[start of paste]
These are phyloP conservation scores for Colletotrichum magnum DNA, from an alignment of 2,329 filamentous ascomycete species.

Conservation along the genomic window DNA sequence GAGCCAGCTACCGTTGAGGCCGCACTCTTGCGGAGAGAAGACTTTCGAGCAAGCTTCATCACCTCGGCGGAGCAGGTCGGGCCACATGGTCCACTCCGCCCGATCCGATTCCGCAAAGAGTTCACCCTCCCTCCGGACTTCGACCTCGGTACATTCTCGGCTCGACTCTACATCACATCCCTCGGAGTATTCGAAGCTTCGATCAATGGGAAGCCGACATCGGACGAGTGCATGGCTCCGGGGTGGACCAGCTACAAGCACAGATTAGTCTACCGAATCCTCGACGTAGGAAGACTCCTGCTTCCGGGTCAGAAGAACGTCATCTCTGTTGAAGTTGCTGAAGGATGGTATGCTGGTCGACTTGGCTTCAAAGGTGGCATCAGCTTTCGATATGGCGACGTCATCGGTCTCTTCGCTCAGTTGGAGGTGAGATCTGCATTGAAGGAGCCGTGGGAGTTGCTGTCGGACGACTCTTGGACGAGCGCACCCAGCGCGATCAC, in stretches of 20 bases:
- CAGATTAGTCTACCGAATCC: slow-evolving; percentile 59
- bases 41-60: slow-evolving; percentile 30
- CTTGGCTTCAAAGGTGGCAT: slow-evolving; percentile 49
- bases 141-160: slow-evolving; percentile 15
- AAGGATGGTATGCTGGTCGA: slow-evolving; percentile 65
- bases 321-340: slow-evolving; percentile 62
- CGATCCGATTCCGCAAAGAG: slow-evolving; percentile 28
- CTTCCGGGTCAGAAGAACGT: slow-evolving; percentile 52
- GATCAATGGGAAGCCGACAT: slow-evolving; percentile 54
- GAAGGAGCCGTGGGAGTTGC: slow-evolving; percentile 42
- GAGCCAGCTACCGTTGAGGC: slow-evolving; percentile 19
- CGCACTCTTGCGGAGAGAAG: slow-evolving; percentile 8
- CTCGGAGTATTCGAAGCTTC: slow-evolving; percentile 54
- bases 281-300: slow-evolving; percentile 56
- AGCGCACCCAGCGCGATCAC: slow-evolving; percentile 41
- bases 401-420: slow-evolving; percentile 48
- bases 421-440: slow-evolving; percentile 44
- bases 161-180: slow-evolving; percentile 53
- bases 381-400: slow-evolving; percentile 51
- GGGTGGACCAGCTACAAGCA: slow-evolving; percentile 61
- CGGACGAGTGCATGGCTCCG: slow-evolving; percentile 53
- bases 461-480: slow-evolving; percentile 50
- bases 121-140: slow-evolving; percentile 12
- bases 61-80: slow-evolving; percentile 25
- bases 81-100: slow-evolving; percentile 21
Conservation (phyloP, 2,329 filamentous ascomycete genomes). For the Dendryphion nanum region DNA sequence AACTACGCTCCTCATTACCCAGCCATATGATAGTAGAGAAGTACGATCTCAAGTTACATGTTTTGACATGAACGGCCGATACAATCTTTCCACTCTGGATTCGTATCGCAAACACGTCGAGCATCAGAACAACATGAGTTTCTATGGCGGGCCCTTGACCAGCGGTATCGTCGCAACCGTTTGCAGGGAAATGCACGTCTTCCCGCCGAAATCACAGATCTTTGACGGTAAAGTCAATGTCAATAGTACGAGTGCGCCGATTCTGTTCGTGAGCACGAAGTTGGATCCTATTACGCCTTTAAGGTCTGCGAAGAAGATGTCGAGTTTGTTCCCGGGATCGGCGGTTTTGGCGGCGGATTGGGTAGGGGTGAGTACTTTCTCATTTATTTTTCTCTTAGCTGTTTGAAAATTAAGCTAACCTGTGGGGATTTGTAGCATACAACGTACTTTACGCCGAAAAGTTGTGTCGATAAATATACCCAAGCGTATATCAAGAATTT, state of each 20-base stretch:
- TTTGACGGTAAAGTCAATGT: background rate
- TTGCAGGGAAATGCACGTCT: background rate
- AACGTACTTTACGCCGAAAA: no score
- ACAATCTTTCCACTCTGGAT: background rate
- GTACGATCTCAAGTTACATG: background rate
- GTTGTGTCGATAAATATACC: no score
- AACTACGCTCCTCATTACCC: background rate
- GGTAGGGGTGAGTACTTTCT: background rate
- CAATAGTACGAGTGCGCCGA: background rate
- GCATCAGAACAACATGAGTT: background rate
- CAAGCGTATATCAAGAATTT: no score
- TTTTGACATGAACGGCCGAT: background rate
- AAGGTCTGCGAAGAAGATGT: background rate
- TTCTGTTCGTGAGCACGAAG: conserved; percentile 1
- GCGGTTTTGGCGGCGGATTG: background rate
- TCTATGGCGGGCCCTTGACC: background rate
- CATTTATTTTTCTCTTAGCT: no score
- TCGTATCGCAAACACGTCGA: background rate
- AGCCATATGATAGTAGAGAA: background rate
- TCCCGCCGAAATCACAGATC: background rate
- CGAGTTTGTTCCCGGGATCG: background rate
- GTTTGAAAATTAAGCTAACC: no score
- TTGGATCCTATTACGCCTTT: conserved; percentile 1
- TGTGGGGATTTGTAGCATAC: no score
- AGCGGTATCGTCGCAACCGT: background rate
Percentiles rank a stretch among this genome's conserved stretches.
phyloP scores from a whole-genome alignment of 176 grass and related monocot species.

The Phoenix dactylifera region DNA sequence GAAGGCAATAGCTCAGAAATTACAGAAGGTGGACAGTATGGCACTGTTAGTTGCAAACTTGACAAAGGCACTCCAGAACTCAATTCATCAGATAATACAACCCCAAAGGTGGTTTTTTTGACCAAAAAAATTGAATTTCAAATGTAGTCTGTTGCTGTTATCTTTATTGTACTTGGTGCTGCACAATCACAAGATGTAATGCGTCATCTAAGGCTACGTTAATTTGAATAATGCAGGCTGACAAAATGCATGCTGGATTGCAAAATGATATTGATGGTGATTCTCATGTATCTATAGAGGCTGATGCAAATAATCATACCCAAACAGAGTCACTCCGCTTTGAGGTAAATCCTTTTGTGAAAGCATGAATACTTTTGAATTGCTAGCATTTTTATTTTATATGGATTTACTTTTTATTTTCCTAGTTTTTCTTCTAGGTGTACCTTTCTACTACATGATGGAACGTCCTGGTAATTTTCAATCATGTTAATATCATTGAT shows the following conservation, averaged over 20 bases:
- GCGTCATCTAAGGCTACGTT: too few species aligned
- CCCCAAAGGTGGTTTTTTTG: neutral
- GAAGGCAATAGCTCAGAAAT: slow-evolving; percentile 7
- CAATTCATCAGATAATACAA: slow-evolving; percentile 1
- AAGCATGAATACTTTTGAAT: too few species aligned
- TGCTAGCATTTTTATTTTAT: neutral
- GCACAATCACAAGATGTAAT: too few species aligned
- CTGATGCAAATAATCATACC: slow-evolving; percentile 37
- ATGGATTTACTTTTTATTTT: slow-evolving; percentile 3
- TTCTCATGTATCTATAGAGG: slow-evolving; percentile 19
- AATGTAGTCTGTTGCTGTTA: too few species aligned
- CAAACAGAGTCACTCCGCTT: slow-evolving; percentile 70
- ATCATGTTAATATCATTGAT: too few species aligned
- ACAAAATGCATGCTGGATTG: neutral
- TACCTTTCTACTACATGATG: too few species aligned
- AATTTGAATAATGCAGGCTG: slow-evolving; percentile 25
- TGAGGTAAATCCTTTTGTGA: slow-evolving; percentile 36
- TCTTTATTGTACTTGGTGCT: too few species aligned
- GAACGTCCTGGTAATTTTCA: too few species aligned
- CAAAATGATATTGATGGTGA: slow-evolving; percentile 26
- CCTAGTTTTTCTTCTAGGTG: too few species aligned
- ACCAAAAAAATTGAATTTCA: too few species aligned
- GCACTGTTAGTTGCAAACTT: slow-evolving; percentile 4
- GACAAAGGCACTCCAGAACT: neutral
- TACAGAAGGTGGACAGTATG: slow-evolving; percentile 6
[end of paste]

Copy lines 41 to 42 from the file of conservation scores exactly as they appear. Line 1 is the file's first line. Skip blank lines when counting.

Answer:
- AAGGTCTGCGAAGAAGATGT: background rate
- TTCTGTTCGTGAGCACGAAG: conserved; percentile 1